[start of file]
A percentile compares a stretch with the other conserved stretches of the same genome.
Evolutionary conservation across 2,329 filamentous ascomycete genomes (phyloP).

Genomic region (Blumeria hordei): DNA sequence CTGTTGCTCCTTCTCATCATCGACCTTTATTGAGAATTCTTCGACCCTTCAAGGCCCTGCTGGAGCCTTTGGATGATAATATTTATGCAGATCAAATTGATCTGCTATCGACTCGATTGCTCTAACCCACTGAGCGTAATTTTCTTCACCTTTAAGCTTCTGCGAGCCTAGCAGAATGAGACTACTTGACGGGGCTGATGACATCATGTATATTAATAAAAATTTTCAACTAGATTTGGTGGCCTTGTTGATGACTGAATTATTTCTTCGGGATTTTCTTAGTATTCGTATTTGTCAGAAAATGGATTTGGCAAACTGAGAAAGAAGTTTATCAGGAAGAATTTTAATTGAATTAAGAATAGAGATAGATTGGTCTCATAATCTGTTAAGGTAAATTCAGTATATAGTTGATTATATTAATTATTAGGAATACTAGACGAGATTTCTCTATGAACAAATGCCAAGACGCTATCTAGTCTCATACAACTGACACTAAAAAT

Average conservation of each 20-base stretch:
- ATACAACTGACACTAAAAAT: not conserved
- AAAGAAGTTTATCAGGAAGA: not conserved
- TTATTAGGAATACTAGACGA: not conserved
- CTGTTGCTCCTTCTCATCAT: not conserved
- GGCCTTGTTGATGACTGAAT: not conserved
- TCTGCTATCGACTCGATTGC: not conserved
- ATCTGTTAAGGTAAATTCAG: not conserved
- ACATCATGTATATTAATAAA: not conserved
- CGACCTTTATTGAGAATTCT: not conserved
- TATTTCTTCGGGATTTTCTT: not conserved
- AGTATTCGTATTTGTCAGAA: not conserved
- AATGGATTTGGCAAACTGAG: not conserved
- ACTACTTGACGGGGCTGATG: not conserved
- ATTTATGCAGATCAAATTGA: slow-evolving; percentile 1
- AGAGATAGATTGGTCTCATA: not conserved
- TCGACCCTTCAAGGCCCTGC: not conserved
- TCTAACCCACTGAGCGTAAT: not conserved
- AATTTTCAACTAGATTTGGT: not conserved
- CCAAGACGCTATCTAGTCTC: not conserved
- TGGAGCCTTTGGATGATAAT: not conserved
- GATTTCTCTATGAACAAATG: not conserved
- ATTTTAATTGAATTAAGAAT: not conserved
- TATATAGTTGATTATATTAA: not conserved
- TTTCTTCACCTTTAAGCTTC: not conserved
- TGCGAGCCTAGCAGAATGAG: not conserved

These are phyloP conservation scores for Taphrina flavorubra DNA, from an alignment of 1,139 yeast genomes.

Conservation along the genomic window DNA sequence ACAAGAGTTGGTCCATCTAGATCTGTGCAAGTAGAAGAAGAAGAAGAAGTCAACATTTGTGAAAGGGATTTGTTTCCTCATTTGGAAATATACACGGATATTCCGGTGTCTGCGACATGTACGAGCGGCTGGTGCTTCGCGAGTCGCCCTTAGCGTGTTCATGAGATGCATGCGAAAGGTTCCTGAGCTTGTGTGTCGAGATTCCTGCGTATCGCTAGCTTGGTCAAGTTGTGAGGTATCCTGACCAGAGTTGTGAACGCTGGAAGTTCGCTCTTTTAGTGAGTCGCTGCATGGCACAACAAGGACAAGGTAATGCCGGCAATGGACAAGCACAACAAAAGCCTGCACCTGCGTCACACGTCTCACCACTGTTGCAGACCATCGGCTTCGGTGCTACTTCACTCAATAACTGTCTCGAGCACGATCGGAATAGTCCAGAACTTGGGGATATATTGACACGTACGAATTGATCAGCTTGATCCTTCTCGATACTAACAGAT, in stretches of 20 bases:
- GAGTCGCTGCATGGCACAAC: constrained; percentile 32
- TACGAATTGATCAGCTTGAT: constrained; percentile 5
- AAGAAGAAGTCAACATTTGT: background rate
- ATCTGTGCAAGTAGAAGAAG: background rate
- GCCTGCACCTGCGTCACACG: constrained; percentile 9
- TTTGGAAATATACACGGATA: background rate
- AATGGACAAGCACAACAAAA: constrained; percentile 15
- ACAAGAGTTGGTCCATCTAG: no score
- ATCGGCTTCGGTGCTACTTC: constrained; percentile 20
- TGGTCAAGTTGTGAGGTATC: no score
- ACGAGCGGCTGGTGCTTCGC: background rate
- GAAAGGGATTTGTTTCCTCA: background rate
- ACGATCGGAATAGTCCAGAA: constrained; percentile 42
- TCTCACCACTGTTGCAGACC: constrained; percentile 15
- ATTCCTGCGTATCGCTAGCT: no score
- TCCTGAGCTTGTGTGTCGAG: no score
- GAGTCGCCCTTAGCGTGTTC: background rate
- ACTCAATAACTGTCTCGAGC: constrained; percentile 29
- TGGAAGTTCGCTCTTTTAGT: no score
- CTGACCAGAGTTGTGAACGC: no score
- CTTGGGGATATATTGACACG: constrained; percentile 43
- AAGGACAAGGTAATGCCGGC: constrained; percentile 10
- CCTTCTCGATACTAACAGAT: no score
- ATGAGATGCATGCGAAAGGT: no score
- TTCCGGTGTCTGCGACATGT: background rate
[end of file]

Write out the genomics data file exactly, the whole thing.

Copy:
A percentile compares a stretch with the other conserved stretches of the same genome.
Evolutionary conservation across 2,329 filamentous ascomycete genomes (phyloP).

Genomic region (Blumeria hordei): DNA sequence CTGTTGCTCCTTCTCATCATCGACCTTTATTGAGAATTCTTCGACCCTTCAAGGCCCTGCTGGAGCCTTTGGATGATAATATTTATGCAGATCAAATTGATCTGCTATCGACTCGATTGCTCTAACCCACTGAGCGTAATTTTCTTCACCTTTAAGCTTCTGCGAGCCTAGCAGAATGAGACTACTTGACGGGGCTGATGACATCATGTATATTAATAAAAATTTTCAACTAGATTTGGTGGCCTTGTTGATGACTGAATTATTTCTTCGGGATTTTCTTAGTATTCGTATTTGTCAGAAAATGGATTTGGCAAACTGAGAAAGAAGTTTATCAGGAAGAATTTTAATTGAATTAAGAATAGAGATAGATTGGTCTCATAATCTGTTAAGGTAAATTCAGTATATAGTTGATTATATTAATTATTAGGAATACTAGACGAGATTTCTCTATGAACAAATGCCAAGACGCTATCTAGTCTCATACAACTGACACTAAAAAT

Average conservation of each 20-base stretch:
- ATACAACTGACACTAAAAAT: not conserved
- AAAGAAGTTTATCAGGAAGA: not conserved
- TTATTAGGAATACTAGACGA: not conserved
- CTGTTGCTCCTTCTCATCAT: not conserved
- GGCCTTGTTGATGACTGAAT: not conserved
- TCTGCTATCGACTCGATTGC: not conserved
- ATCTGTTAAGGTAAATTCAG: not conserved
- ACATCATGTATATTAATAAA: not conserved
- CGACCTTTATTGAGAATTCT: not conserved
- TATTTCTTCGGGATTTTCTT: not conserved
- AGTATTCGTATTTGTCAGAA: not conserved
- AATGGATTTGGCAAACTGAG: not conserved
- ACTACTTGACGGGGCTGATG: not conserved
- ATTTATGCAGATCAAATTGA: slow-evolving; percentile 1
- AGAGATAGATTGGTCTCATA: not conserved
- TCGACCCTTCAAGGCCCTGC: not conserved
- TCTAACCCACTGAGCGTAAT: not conserved
- AATTTTCAACTAGATTTGGT: not conserved
- CCAAGACGCTATCTAGTCTC: not conserved
- TGGAGCCTTTGGATGATAAT: not conserved
- GATTTCTCTATGAACAAATG: not conserved
- ATTTTAATTGAATTAAGAAT: not conserved
- TATATAGTTGATTATATTAA: not conserved
- TTTCTTCACCTTTAAGCTTC: not conserved
- TGCGAGCCTAGCAGAATGAG: not conserved

These are phyloP conservation scores for Taphrina flavorubra DNA, from an alignment of 1,139 yeast genomes.

Conservation along the genomic window DNA sequence ACAAGAGTTGGTCCATCTAGATCTGTGCAAGTAGAAGAAGAAGAAGAAGTCAACATTTGTGAAAGGGATTTGTTTCCTCATTTGGAAATATACACGGATATTCCGGTGTCTGCGACATGTACGAGCGGCTGGTGCTTCGCGAGTCGCCCTTAGCGTGTTCATGAGATGCATGCGAAAGGTTCCTGAGCTTGTGTGTCGAGATTCCTGCGTATCGCTAGCTTGGTCAAGTTGTGAGGTATCCTGACCAGAGTTGTGAACGCTGGAAGTTCGCTCTTTTAGTGAGTCGCTGCATGGCACAACAAGGACAAGGTAATGCCGGCAATGGACAAGCACAACAAAAGCCTGCACCTGCGTCACACGTCTCACCACTGTTGCAGACCATCGGCTTCGGTGCTACTTCACTCAATAACTGTCTCGAGCACGATCGGAATAGTCCAGAACTTGGGGATATATTGACACGTACGAATTGATCAGCTTGATCCTTCTCGATACTAACAGAT, in stretches of 20 bases:
- GAGTCGCTGCATGGCACAAC: constrained; percentile 32
- TACGAATTGATCAGCTTGAT: constrained; percentile 5
- AAGAAGAAGTCAACATTTGT: background rate
- ATCTGTGCAAGTAGAAGAAG: background rate
- GCCTGCACCTGCGTCACACG: constrained; percentile 9
- TTTGGAAATATACACGGATA: background rate
- AATGGACAAGCACAACAAAA: constrained; percentile 15
- ACAAGAGTTGGTCCATCTAG: no score
- ATCGGCTTCGGTGCTACTTC: constrained; percentile 20
- TGGTCAAGTTGTGAGGTATC: no score
- ACGAGCGGCTGGTGCTTCGC: background rate
- GAAAGGGATTTGTTTCCTCA: background rate
- ACGATCGGAATAGTCCAGAA: constrained; percentile 42
- TCTCACCACTGTTGCAGACC: constrained; percentile 15
- ATTCCTGCGTATCGCTAGCT: no score
- TCCTGAGCTTGTGTGTCGAG: no score
- GAGTCGCCCTTAGCGTGTTC: background rate
- ACTCAATAACTGTCTCGAGC: constrained; percentile 29
- TGGAAGTTCGCTCTTTTAGT: no score
- CTGACCAGAGTTGTGAACGC: no score
- CTTGGGGATATATTGACACG: constrained; percentile 43
- AAGGACAAGGTAATGCCGGC: constrained; percentile 10
- CCTTCTCGATACTAACAGAT: no score
- ATGAGATGCATGCGAAAGGT: no score
- TTCCGGTGTCTGCGACATGT: background rate